Abrasive-Impregnated Sponge as ablasting Medium

NNOVATIVE PRACTICE Abrasive-Impregnated Sponge as aBlasting Medium By Norman Hart, HARTechnics Ltd., Great Yarmouth, UK ne of the main problems of u...
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Abrasive-Impregnated Sponge as aBlasting Medium By Norman Hart, HARTechnics Ltd., Great Yarmouth, UK

ne of the main problems of using con ventional blasting media is the high level of dust created. This can lead to an "unfriendly" working environment and very low visibility for the operator

as well as the need for very tight control of con tainment to prevent dust from escaping and harm ing machinery and other workers.

been used for many years. However, they are not as fast and efficient as blast cleaning methods nor do they provide the surface profile required by many modern coating systems. Finally, novel or unconventional methods such as cryogenic cleaning can also present problems, such as high noise levels during operation.

One solution to reduce the effect of these prob lems is to use an abrasive encapsulated in urethane sponge granules.

This is a relatively new process, brought about by

Abrasive-Impregnated Sponge Urethane sponge granules can contain a range of different abrasive particles, such as steel grit, alu

increasing demands to reduce


dust levels and to increase

chips. Details of the impreg nating process are propri

public and worker safety. Additionally, it provides a



etary, but it is clear that the

surface preparation system that can meet the demands of

sponge and abrasive are mixed together, chemically

paint manufacturers' profile

bonded to each other, and


allowed to set prior to being sized into the working parti

Available Alternatives Dry blasting with conven


The sponge particles then are fed into a pressure hop per and fired at high velocity

tional abrasives is very effi cient, fast, and cost-effective, in most instances. As noted, it does have drawbacks,

Various types of abrasive-impregnated spongemedia

which can reduce its effec

(Photo courtesy of Sponge-Jet, Inc.)


tiveness or prohibit its use in





cleaned—similar to conven

tional blast cleaning. How ever, sponge granules react

certain circumstances, such as in very close prox imity to machinery, the general public, or other

differently than other abrasive media when they hit


requirements. Also, blasting with water alone will

abrades the old coating or rust from the surface, drawing the residue onto the sponge. As a result of the very low rebound velocity of the sponge and its capacity for capturing the product being removed, dust and other particles in free sus pension are dramatically reduced in the work area. This allows blasting to be done in the vicinity of other workers, sensitive machinery, etc. Following are some advantages of this method of

not provide a profile on steel.

surface preparation.

Water blasting at high or ultra-high pressures can be a very effective way to resolve some of these problems, but it also has drawbacks. Water runoff

and spray may be totally unacceptable, especially inside sensitive areas. In addition, the runoff may contain pollutants that must be collected and dis posed of in accordance with hazardous waste

Chemical cleaning can be environmentally unfriendly, slow, and, in some cases, hazardous.

Various mechanical hand and power tools have 42


the target. The abrasive particle within the sponge

• It offers a significant reduction in airborne partic ulate dust. In addition, because of low dust levels, containment requirements are reduced.

PCE November 1998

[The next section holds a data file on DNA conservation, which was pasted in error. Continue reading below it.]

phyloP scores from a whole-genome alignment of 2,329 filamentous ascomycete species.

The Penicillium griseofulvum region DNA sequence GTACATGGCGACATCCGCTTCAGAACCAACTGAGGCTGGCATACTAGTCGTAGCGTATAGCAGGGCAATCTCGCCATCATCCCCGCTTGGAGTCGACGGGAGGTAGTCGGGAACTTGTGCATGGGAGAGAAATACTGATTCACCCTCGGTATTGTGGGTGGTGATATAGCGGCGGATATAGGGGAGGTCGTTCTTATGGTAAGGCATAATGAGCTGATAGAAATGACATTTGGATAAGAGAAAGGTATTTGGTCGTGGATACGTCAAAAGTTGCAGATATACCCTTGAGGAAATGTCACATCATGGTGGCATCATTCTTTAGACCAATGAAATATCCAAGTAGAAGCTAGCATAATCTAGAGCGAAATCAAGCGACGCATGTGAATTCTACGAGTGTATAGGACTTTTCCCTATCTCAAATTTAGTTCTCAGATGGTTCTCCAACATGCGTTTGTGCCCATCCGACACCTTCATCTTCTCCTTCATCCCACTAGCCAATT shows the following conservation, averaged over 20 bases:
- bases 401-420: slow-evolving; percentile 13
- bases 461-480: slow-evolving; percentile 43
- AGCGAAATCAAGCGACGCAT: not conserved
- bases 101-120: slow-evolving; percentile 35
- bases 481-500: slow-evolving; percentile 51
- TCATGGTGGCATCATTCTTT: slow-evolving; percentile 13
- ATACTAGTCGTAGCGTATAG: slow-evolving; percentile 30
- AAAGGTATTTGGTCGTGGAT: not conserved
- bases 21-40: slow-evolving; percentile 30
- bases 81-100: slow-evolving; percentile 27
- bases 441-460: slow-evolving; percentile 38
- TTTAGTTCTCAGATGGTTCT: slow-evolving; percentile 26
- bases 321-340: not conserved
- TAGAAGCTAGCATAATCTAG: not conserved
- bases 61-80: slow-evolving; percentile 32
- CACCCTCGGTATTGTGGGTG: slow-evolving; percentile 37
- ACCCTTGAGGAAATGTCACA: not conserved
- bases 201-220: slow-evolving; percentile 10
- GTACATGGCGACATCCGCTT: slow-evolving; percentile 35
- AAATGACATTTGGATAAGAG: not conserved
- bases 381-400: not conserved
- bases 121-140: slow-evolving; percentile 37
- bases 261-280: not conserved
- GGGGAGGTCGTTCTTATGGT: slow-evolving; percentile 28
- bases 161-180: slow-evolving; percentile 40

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• The system operates completely dry. This can be an advantage, depending on where the work is being done, because it can be difficult sometimes to contain and dispose of contaminated water from wet blasting operations. • Used sponge can be disposed safely and econom ically by incineration under controlled conditions rather than being deposited in a landfill. • Operating pressures from 1-5.5 bar, depending on the work task, are feasible. Such low operating pressures mean low noise levels. • The method is very controllable, allowing it to be used for selective coating removal or heavy profil ing of a substrate. In addition, based on his experience as a con

tractor, the author has found that sponge particles can be recycled up to 10 times, depending on the substrate being cleaned, that it can be recovered much more quickly than grit, and that it can clean up to four times faster than hand tools. NorthSea oilfields are a tough test for any coating system. When Norsk Hydro needed a system to protect their deck and equip ment on their 110,000 tonne Njord B floating storage unit, they chose CeRam-Kote 54®.

Disadvantages are that blasting with sponge can be slower—up to 30-35% slower, in the author's

experience—and more expensive than blasting with

One coat of CeRam-Kote 54® is usually applied directly to a sub strate by spraying two wet-on-wet thin film passes of 100-125 microns DFT each, eliminating the need for an additional holding primer and topcoat. However, two passes need not be applied wet-on-wet, allowing the first pass to serve as a tough, durable holding primer during the construction process and the last pass applied as a topcoat several months later.

conventional abrasive materials. Also, to be eco

Savings are reflected in reducing the number of coats required, high performance and low maintenance costs.

Urethane sponge can be impregnated with vari ous types of abrasive for different applications.

Unique CeRam-Kote 54® protects by binding sub-micron ceramic particles to the resin system, creating an encapsulating ceramic shell that exhibits superior chemical and dynamic mechanical performance properties including: • Extremely high adhesion: >4000 psi (27.98 MPa). Compare that to typical epoxies! • High surface lubricity with toughness not found in typical PTFE teflon-type coatings • Extraordinary sliding abrasion resistance that protects against erosion/corrosion and abrasion